Critics in Germany of Turkish President Recep Tayyip Erdoğan’s policies are increasingly receiving death threats from Turkish nationalists based in Turkey, death threats which particularly target those speaking out against human rights violations in Turkey. This alarming trend has been highlighted in recent incidents involving German politicians and activists of Turkish and Kurdish descent.
Frankfurt-based Left Party politician Sarya Atac is among those being threatened. A direct Instagram message from someone using the name “Jitemci” warned her of imminent danger, urging her to spend her last days with her family. Similar threats were directed at Civan Akbulut, another Left Party politician, where “Jitemci” sent messages accompanied by a photograph of a man in military attire with a sniper rifle.
Turkish nationalists have repeatedly targeted politicians and activists in Germany who criticise Erdoğan. High-profile individuals like Dr. Kerem Schamberger, a communications scientist and activist, and Eren Güvercin of the Free Democratic Party (FDP), have also received threats from “Jitemci”.
The victims share a common critical stance towards Erdoğan’s Justice and Development Party (AKP) government, leading them to seek better protection. “Since 2021, I have been facing death threats, and it’s disturbing that I have to worry about my safety in Germany,” said Sarya Atac. Civan Akbulut expressed frustration at the lack of government action, stating, “Our government must protect human rights activists from these anti-democrats and right-wing extremists before it’s too late.”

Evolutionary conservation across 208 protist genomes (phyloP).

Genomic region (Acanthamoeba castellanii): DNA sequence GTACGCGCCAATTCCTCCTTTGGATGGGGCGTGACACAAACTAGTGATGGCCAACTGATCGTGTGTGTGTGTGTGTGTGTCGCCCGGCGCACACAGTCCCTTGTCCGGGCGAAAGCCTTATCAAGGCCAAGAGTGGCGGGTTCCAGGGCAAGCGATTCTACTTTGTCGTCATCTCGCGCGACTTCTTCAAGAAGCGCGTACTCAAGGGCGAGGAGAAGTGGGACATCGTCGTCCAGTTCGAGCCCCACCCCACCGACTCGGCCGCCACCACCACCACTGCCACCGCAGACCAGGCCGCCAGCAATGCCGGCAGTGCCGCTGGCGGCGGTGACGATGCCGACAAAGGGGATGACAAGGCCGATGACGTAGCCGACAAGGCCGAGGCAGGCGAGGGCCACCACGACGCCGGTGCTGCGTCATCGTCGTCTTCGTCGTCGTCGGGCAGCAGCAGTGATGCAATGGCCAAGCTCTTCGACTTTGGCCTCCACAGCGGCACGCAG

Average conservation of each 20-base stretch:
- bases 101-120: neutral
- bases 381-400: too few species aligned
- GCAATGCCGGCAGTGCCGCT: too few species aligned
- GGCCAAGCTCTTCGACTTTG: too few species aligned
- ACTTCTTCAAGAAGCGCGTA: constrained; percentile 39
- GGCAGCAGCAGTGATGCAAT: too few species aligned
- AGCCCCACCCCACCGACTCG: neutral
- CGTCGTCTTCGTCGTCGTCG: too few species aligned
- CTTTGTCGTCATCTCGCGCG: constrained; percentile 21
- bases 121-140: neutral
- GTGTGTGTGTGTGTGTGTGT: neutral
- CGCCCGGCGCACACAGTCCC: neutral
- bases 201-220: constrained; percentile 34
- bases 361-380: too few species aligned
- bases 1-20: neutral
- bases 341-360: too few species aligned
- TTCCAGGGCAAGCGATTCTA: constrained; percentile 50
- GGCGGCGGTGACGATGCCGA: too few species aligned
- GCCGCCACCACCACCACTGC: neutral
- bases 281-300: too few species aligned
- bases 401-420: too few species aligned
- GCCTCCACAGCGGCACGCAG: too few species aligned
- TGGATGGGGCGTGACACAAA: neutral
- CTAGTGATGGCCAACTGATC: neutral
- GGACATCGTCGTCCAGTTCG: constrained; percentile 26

Kerem Schamberger echoed these concerns, urging the German government to put pressure on Ankara to improve the safety of Turkish and Kurdish opposition members in Germany. “Must someone be shot before politics and security authorities take action?” he asked.
Eren Güvercin called for protection against the “Grey Wolves”, a Turkish right-wing extremist group, urging the German government to implement a ban on the organisation as proposed by the Bundestag. “The threat posed by the Grey Wolves to Kurds, Alevis, Armenians, homosexuals and political dissidents is a reality in both Turkey and Germany that cannot be ignored politically,” Güvercin stated.
The victims suspect “Jitemci” is someone by the name of Tayfun K., who runs a mobile phone shop in Kayseri, Turkey. The name “Jitemci” indicates someone affiliated with or a member of the JİTEM, which stands for the now defunct “Gendarmerie Intelligence and Anti-Terrorism”, notorious for its role in the abduction and murder of thousands of people, primarily left-wing Kurds, in the 1990s.
Cansu Özdemir, Deputy Co-chair of the Hamburg branch of the Left Party, stressed the seriousness of these threats and called for a ban against such individuals entering Germany. “It would be reassuring if there was an entry ban against these people,” she said, having herself also received a death threat from “Jitemci”.